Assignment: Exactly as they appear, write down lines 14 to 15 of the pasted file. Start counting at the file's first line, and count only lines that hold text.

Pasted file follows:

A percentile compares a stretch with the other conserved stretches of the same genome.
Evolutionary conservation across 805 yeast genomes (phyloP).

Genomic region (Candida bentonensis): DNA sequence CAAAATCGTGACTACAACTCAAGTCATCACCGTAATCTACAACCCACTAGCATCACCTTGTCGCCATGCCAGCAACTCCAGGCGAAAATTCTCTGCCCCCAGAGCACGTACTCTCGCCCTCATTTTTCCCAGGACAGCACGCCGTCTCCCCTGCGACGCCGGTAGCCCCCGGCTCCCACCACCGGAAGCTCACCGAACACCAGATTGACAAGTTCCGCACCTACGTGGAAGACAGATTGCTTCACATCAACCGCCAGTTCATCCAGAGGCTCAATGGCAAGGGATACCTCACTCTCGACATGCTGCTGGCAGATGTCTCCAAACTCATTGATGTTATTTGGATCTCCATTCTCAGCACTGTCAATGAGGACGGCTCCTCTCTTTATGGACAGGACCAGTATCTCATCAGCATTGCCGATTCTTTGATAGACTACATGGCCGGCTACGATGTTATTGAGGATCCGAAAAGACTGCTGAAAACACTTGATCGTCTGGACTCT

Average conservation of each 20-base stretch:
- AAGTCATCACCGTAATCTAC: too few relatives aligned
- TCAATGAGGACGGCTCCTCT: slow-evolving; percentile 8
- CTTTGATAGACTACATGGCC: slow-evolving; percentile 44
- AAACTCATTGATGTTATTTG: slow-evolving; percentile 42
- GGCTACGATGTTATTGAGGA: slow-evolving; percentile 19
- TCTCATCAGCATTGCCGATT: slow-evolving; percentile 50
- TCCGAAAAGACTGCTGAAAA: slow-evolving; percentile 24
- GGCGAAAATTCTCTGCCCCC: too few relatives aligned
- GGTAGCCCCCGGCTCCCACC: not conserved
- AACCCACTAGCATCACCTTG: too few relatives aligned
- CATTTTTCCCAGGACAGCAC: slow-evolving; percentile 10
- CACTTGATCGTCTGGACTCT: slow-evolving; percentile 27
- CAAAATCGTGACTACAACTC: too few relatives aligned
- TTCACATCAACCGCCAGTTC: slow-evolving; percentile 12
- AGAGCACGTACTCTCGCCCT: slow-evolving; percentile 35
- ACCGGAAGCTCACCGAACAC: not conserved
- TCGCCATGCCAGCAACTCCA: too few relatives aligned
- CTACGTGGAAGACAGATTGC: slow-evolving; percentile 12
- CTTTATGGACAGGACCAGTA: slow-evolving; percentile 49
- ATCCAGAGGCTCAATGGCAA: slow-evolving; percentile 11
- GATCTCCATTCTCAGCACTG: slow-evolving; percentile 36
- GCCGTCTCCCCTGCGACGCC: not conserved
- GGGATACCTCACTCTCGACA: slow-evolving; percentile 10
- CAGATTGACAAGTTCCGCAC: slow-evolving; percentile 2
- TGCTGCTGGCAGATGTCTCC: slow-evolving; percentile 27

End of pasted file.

- AACCCACTAGCATCACCTTG: too few relatives aligned
- CATTTTTCCCAGGACAGCAC: slow-evolving; percentile 10